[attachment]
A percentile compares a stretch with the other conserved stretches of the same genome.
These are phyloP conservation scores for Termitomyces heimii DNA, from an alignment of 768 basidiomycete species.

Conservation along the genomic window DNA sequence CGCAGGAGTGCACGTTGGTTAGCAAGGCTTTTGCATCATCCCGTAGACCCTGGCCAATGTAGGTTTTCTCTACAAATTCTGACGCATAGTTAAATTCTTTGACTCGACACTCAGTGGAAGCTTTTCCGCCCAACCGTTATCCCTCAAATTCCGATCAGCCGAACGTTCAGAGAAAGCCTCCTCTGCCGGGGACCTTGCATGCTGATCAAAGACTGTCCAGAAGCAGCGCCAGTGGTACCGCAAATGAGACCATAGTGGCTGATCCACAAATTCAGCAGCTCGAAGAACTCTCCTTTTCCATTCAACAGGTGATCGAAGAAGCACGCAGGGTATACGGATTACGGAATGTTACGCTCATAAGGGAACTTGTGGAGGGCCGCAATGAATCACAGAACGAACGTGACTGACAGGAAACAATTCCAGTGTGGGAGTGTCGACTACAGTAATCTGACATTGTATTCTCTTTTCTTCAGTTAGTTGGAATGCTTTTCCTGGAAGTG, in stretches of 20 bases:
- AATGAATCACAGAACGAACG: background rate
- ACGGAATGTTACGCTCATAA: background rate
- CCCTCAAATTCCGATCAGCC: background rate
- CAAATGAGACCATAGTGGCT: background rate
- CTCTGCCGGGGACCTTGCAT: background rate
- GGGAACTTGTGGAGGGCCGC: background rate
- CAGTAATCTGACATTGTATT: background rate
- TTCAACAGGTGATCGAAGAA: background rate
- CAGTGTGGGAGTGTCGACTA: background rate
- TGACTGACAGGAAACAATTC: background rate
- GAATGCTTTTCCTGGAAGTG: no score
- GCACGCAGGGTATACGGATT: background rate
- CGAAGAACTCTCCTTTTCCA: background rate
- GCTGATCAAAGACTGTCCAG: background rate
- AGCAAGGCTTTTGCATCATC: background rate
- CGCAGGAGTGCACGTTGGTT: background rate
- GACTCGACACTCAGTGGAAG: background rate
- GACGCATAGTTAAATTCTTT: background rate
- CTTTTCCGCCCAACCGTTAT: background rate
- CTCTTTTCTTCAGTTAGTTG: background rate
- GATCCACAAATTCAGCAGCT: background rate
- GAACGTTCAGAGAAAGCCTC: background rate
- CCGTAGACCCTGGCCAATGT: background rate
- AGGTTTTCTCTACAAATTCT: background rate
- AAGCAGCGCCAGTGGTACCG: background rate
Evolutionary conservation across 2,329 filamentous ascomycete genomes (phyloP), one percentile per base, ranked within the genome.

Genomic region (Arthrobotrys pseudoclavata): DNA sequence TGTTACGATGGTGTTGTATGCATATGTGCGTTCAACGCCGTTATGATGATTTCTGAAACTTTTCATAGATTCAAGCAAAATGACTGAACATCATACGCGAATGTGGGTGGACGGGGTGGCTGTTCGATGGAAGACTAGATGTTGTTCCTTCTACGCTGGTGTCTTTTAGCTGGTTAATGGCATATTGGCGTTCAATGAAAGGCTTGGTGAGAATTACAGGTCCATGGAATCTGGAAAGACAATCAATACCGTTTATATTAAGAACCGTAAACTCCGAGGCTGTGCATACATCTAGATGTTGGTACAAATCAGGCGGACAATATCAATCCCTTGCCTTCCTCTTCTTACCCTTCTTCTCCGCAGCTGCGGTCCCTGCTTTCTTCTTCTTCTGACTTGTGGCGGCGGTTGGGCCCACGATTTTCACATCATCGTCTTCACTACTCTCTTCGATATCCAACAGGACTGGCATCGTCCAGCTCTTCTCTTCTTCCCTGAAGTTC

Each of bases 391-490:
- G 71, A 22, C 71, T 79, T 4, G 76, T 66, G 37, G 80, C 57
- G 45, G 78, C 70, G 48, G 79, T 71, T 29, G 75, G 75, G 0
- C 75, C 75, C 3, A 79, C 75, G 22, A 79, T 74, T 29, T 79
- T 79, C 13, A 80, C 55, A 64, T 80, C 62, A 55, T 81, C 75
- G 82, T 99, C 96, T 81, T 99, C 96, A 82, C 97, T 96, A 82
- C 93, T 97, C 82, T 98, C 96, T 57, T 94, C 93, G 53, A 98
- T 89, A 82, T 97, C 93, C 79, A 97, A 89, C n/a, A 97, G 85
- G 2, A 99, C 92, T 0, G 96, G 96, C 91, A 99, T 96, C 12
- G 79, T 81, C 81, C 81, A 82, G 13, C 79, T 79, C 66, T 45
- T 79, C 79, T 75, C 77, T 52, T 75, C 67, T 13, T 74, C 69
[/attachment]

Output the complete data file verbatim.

A percentile compares a stretch with the other conserved stretches of the same genome.
These are phyloP conservation scores for Termitomyces heimii DNA, from an alignment of 768 basidiomycete species.

Conservation along the genomic window DNA sequence CGCAGGAGTGCACGTTGGTTAGCAAGGCTTTTGCATCATCCCGTAGACCCTGGCCAATGTAGGTTTTCTCTACAAATTCTGACGCATAGTTAAATTCTTTGACTCGACACTCAGTGGAAGCTTTTCCGCCCAACCGTTATCCCTCAAATTCCGATCAGCCGAACGTTCAGAGAAAGCCTCCTCTGCCGGGGACCTTGCATGCTGATCAAAGACTGTCCAGAAGCAGCGCCAGTGGTACCGCAAATGAGACCATAGTGGCTGATCCACAAATTCAGCAGCTCGAAGAACTCTCCTTTTCCATTCAACAGGTGATCGAAGAAGCACGCAGGGTATACGGATTACGGAATGTTACGCTCATAAGGGAACTTGTGGAGGGCCGCAATGAATCACAGAACGAACGTGACTGACAGGAAACAATTCCAGTGTGGGAGTGTCGACTACAGTAATCTGACATTGTATTCTCTTTTCTTCAGTTAGTTGGAATGCTTTTCCTGGAAGTG, in stretches of 20 bases:
- AATGAATCACAGAACGAACG: background rate
- ACGGAATGTTACGCTCATAA: background rate
- CCCTCAAATTCCGATCAGCC: background rate
- CAAATGAGACCATAGTGGCT: background rate
- CTCTGCCGGGGACCTTGCAT: background rate
- GGGAACTTGTGGAGGGCCGC: background rate
- CAGTAATCTGACATTGTATT: background rate
- TTCAACAGGTGATCGAAGAA: background rate
- CAGTGTGGGAGTGTCGACTA: background rate
- TGACTGACAGGAAACAATTC: background rate
- GAATGCTTTTCCTGGAAGTG: no score
- GCACGCAGGGTATACGGATT: background rate
- CGAAGAACTCTCCTTTTCCA: background rate
- GCTGATCAAAGACTGTCCAG: background rate
- AGCAAGGCTTTTGCATCATC: background rate
- CGCAGGAGTGCACGTTGGTT: background rate
- GACTCGACACTCAGTGGAAG: background rate
- GACGCATAGTTAAATTCTTT: background rate
- CTTTTCCGCCCAACCGTTAT: background rate
- CTCTTTTCTTCAGTTAGTTG: background rate
- GATCCACAAATTCAGCAGCT: background rate
- GAACGTTCAGAGAAAGCCTC: background rate
- CCGTAGACCCTGGCCAATGT: background rate
- AGGTTTTCTCTACAAATTCT: background rate
- AAGCAGCGCCAGTGGTACCG: background rate
Evolutionary conservation across 2,329 filamentous ascomycete genomes (phyloP), one percentile per base, ranked within the genome.

Genomic region (Arthrobotrys pseudoclavata): DNA sequence TGTTACGATGGTGTTGTATGCATATGTGCGTTCAACGCCGTTATGATGATTTCTGAAACTTTTCATAGATTCAAGCAAAATGACTGAACATCATACGCGAATGTGGGTGGACGGGGTGGCTGTTCGATGGAAGACTAGATGTTGTTCCTTCTACGCTGGTGTCTTTTAGCTGGTTAATGGCATATTGGCGTTCAATGAAAGGCTTGGTGAGAATTACAGGTCCATGGAATCTGGAAAGACAATCAATACCGTTTATATTAAGAACCGTAAACTCCGAGGCTGTGCATACATCTAGATGTTGGTACAAATCAGGCGGACAATATCAATCCCTTGCCTTCCTCTTCTTACCCTTCTTCTCCGCAGCTGCGGTCCCTGCTTTCTTCTTCTTCTGACTTGTGGCGGCGGTTGGGCCCACGATTTTCACATCATCGTCTTCACTACTCTCTTCGATATCCAACAGGACTGGCATCGTCCAGCTCTTCTCTTCTTCCCTGAAGTTC

Each of bases 391-490:
- G 71, A 22, C 71, T 79, T 4, G 76, T 66, G 37, G 80, C 57
- G 45, G 78, C 70, G 48, G 79, T 71, T 29, G 75, G 75, G 0
- C 75, C 75, C 3, A 79, C 75, G 22, A 79, T 74, T 29, T 79
- T 79, C 13, A 80, C 55, A 64, T 80, C 62, A 55, T 81, C 75
- G 82, T 99, C 96, T 81, T 99, C 96, A 82, C 97, T 96, A 82
- C 93, T 97, C 82, T 98, C 96, T 57, T 94, C 93, G 53, A 98
- T 89, A 82, T 97, C 93, C 79, A 97, A 89, C n/a, A 97, G 85
- G 2, A 99, C 92, T 0, G 96, G 96, C 91, A 99, T 96, C 12
- G 79, T 81, C 81, C 81, A 82, G 13, C 79, T 79, C 66, T 45
- T 79, C 79, T 75, C 77, T 52, T 75, C 67, T 13, T 74, C 69